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MySQL 8.3 Reference Manual  /  Group Replication

Chapter 20 Group Replication

Table of Contents

20.1 Group Replication Background
20.1.1 Replication Technologies
20.1.2 Group Replication Use Cases
20.1.3 Multi-Primary and Single-Primary Modes
20.1.4 Group Replication Services
20.1.5 Group Replication Plugin Architecture
20.2 Getting Started
20.2.1 Deploying Group Replication in Single-Primary Mode
20.2.2 Deploying Group Replication Locally
20.3 Requirements and Limitations
20.3.1 Group Replication Requirements
20.3.2 Group Replication Limitations
20.4 Monitoring Group Replication
20.4.1 GTIDs and Group Replication
20.4.2 Group Replication Server States
20.4.3 The replication_group_members Table
20.4.4 The replication_group_member_stats Table
20.5 Group Replication Operations
20.5.1 Configuring an Online Group
20.5.2 Restarting a Group
20.5.3 Transaction Consistency Guarantees
20.5.4 Distributed Recovery
20.5.5 Support For IPv6 And For Mixed IPv6 And IPv4 Groups
20.5.6 Using MySQL Enterprise Backup with Group Replication
20.6 Group Replication Security
20.6.1 Communication Stack for Connection Security Management
20.6.2 Securing Group Communication Connections with Secure Socket Layer (SSL)
20.6.3 Securing Distributed Recovery Connections
20.6.4 Group Replication IP Address Permissions
20.7 Group Replication Performance and Troubleshooting
20.7.1 Fine Tuning the Group Communication Thread
20.7.2 Flow Control
20.7.3 Single Consensus Leader
20.7.4 Message Compression
20.7.5 Message Fragmentation
20.7.6 XCom Cache Management
20.7.7 Responses to Failure Detection and Network Partitioning
20.7.8 Handling a Network Partition and Loss of Quorum
20.7.9 Monitoring Group Replication Memory Usage with Performance Schema Memory Instrumentation
20.8 Upgrading Group Replication
20.8.1 Combining Different Member Versions in a Group
20.8.2 Group Replication Offline Upgrade
20.8.3 Group Replication Online Upgrade
20.9 Group Replication Variables
20.9.1 Group Replication System Variables
20.9.2 Group Replication Status Variables
20.10 Frequently Asked Questions

This chapter explains Group Replication in MySQL 8.3, and how to install, configure and monitor groups. MySQL Group Replication enables you to create elastic, highly-available, fault-tolerant replication topologies.

Groups can operate in a single-primary mode with automatic primary election, where only one server accepts updates at a time. Alternatively, groups can be deployed in multi-primary mode, where all servers can accept updates, even if they are issued concurrently.

There is a built-in group membership service that keeps the view of the group consistent and available for all servers at any given point in time. Servers can leave and join the group and the view is updated accordingly. Sometimes servers can leave the group unexpectedly, in which case the failure detection mechanism detects this and notifies the group that the view has changed. This is all automatic.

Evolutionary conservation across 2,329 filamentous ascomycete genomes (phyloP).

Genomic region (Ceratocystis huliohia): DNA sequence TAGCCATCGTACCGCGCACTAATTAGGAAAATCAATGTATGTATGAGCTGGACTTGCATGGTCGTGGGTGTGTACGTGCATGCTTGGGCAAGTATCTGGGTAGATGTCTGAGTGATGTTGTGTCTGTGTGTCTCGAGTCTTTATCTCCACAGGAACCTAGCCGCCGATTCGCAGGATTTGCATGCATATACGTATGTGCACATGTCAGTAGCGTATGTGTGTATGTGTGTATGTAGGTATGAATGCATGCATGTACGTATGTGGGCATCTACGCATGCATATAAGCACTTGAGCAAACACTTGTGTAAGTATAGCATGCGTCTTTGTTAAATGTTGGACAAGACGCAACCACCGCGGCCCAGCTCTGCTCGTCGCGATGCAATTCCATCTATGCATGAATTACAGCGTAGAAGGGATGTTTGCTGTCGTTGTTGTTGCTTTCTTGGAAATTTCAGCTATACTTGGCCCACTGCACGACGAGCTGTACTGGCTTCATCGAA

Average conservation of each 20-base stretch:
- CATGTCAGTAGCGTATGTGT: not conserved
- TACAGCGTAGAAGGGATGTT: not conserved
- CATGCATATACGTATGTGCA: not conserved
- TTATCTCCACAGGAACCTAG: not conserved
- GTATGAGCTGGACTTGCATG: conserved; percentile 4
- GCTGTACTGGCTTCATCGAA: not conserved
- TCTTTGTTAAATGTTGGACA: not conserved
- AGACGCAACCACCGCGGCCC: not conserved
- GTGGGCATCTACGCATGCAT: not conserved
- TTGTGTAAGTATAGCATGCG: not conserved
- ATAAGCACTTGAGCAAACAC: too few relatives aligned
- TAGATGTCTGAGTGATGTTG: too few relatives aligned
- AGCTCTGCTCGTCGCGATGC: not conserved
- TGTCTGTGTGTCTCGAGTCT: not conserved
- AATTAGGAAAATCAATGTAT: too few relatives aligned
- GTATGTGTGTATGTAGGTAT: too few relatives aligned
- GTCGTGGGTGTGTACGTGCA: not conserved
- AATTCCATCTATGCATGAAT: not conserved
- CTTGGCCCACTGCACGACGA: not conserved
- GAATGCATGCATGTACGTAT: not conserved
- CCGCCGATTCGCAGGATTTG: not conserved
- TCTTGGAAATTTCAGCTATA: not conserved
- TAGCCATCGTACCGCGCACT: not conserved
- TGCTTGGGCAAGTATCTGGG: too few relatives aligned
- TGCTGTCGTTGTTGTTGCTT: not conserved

Group Replication guarantees that the database service is continuously available. However, it is important to understand that if one of the group members becomes unavailable, the clients connected to that group member must be redirected, or failed over, to a different server in the group, using a connector, load balancer, router, or some form of middleware. Group Replication does not have an inbuilt method to do this. For example, see MySQL Router 8.2.

Group Replication is provided as a plugin to MySQL Server. You can follow the instructions in this chapter to configure the plugin on each of the server instances that you want in the group, start up the group, and monitor and administer the group. An alternative way to deploy a group of MySQL server instances is by using InnoDB Cluster.

Tip

To deploy multiple instances of MySQL, you can use InnoDB Cluster which enables you to easily administer a group of MySQL server instances in MySQL Shell. InnoDB Cluster wraps MySQL Group Replication in a programmatic environment that enables you easily deploy a cluster of MySQL instances to achieve high availability. In addition, InnoDB Cluster interfaces seamlessly with MySQL Router, which enables your applications to connect to the cluster without writing your own failover process. For similar use cases that do not require high availability, however, you can use InnoDB ReplicaSet. Installation instructions for MySQL Shell can be found here.

The chapter is structured as follows: